Just as it is proper for a plant to seek the sun, or for an animal to pursue a meal, it is proper for man to pursue his own chosen values, to achieve them, to thrive and enjoy his life. The purpose of life is to live it. The reward of life is to enjoy it.
***Is animal subsistence is a proper standard? Can we devise a code of values for man that ignores his defining characteristic: his rationality? This is technically a morality of “enlightened selfishness”, but what is eating, breathing, laughing etc for if not the continuance and enjoyment of your OWN life?***
This concept of morality erases the distinction between “right and wrong” and “true or false”- if your purpose is to live life successfully, and reason demonstrates that a course of action is proper to meet this end, then the moral choice is to choose that which furthers your life and values: i.e., to choose life over death, gain over loss, production over consumption, heath over disease, success over failure, food over poison, joy over suffering. Far from being the kind of self-indulgent "selfishness" it's usually portrayed as, this is the most difficult and profoundly heroic of all tasks -- discovering your personal potential and striving for it, achieving your joy, creating your own vision of the highest possible.
As an example of this philosophy in action, imagine the following. A man starts out his life as a healthy, active being. He chooses irrational behavior: smoking, eating junk, drinking, heroin, inactivity and sloth. His arteries clog, his body deforms, he inches ever closer to physical failure and death. This is not selfish behavior, rather it is self-destructive and everyone recognizes it as such, yes? Now, imagine the same man choosing a more rational course of action: he accepts the facts of existence, the objectivity of his own nature, and the requirements of his proper physical function. He chooses to quit smoking, eat healthy foods, put the bottle down, kick his heroin habit, start working out. His body becomes stronger, he gains energy and vigor, he becomes the picture of health and vitality. He has accomplished by will effort and self-discipline the hardest, most demanding transformation of his life- a transformation requiring ruthless severity and long-range thought. And he has succeeded. Yet, by the standards of most moral codes, such a man is morally neutral -- he has merely acted in his self interest. No applause, please -- that is only for the man who sacrifices his self interest to others, yes? The achievement of health and life leaves the Christian and collectivist moralizers cold -- it has no moral significance whatsoever. Why?
Imagine a man who sets out to achieve a career- who chooses late hours over going to bed early, who puts ten times more effort and ingenuity into his work then is required to just ‘get by’, who wrings from his own mind every ounce of clarity, rationality and competence he can muster- and who achieves his dreams spectacularly. He watches the opening night of his first play, or the ribbon cutting at his first factory, or the first wheat of his harvest, and knows he has done something good, grand, heroic. Yet, most moral codes ignore this man too- he’s just acting in his self-interest. He will only be ‘moral’ in their eyes when his play brings joy to others, or when his factory lifts their burdens, or when his wheat fills their stomachs not his own. Why?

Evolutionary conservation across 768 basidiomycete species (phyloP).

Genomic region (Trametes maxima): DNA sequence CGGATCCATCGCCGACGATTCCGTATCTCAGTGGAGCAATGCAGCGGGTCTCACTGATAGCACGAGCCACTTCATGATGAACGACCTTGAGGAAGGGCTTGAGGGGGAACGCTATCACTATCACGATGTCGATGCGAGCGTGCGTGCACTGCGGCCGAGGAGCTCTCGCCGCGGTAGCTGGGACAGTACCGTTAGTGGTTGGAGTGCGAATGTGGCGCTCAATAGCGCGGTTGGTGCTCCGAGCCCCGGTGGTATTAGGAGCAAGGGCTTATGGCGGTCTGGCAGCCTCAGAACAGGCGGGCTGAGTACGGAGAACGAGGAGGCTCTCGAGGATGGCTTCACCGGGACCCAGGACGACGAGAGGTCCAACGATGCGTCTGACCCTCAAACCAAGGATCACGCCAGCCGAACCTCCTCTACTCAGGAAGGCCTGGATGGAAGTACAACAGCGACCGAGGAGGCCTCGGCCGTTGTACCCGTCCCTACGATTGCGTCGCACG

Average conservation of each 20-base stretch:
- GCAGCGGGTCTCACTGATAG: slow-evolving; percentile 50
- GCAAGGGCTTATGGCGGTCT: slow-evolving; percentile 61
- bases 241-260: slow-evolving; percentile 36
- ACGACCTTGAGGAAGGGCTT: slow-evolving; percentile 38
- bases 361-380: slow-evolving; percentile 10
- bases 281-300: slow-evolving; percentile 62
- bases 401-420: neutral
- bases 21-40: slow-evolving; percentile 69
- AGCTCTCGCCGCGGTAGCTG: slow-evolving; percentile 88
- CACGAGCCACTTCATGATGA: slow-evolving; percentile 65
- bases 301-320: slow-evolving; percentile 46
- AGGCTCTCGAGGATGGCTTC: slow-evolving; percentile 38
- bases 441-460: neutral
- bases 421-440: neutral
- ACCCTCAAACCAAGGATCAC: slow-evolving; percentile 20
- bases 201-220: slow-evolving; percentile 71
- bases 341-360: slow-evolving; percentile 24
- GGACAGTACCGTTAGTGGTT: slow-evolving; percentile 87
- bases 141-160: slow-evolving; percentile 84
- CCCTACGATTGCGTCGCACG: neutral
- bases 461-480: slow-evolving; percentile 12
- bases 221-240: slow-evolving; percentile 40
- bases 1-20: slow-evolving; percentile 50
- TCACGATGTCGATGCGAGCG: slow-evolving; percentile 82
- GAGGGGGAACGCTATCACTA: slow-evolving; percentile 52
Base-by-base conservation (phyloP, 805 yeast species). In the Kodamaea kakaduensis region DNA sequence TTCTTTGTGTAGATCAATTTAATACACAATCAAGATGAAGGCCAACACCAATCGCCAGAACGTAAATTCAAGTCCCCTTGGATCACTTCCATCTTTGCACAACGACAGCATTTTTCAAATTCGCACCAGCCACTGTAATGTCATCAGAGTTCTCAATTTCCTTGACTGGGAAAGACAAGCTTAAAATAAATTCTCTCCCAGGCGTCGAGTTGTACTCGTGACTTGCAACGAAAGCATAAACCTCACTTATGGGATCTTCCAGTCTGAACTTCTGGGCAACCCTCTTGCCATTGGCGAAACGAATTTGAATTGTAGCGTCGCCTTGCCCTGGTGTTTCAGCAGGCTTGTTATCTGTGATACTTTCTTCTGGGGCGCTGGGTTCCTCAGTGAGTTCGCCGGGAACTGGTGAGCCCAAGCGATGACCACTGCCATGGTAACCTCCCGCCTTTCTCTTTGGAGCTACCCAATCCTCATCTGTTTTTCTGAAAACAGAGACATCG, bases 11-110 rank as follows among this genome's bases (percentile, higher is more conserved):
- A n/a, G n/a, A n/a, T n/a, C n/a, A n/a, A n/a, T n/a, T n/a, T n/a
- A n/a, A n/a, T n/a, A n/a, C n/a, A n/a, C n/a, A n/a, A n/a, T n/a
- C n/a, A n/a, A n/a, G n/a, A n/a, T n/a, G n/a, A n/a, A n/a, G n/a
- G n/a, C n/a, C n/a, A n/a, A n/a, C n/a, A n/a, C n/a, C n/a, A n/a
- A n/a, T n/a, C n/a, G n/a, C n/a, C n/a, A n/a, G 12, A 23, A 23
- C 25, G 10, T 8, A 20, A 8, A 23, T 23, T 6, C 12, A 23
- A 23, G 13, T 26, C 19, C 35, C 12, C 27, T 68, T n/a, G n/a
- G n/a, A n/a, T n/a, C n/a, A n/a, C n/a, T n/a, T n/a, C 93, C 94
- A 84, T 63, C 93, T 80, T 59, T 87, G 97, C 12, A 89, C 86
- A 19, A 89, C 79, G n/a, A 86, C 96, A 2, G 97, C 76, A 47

I’ll talk about the various moral codes and their implications in Part Two. But I’d like to leave you with one more example to chew on.
Imagine a man who has health and an active mind. He is not the victim of any outside force such as a totalitarian government, etc. He chooses to evade effort, to never think about anything difficult, to ‘go along’ with others, to coast, to do what ‘feels right’. He laughs at schoolwork, envies kids who do better, becomes violent, indulges his taste for alcohol or drugs, makes irresponsible sexual choices, runs up debts, refuses to pay bills, loses his home, his friends, and ultimately cannot support his own life without outside assistance and charity. What do the traditional moral codes say about this man? Why, he is the needy and the suffering for whom the two men described above must sacrifice if they wish to be considered moral. That he has made himself needy is immaterial -- the onus of traditional codes is for others to support him -- not on him to become self supportive.
Then imagine that this man goes up into the mountains and lives in a cave. He has no material possessions left, no ambitions, no personal dreams or desires. He turns off his mind, meditates, and tries to ‘join with the universe’ -- i.e to erase himself from existence by an act of will. What is he then, by the traditional codes? Why, a saint.
If you destroy yourself a little -- you're a bum. If you destroy yourself a lot -- you're a saint.
Does this seem right?
I submit to you that the traditional moral codes are inversions of the code of life- they are moralities of death and must be abandoned for mankind to survive and move forward.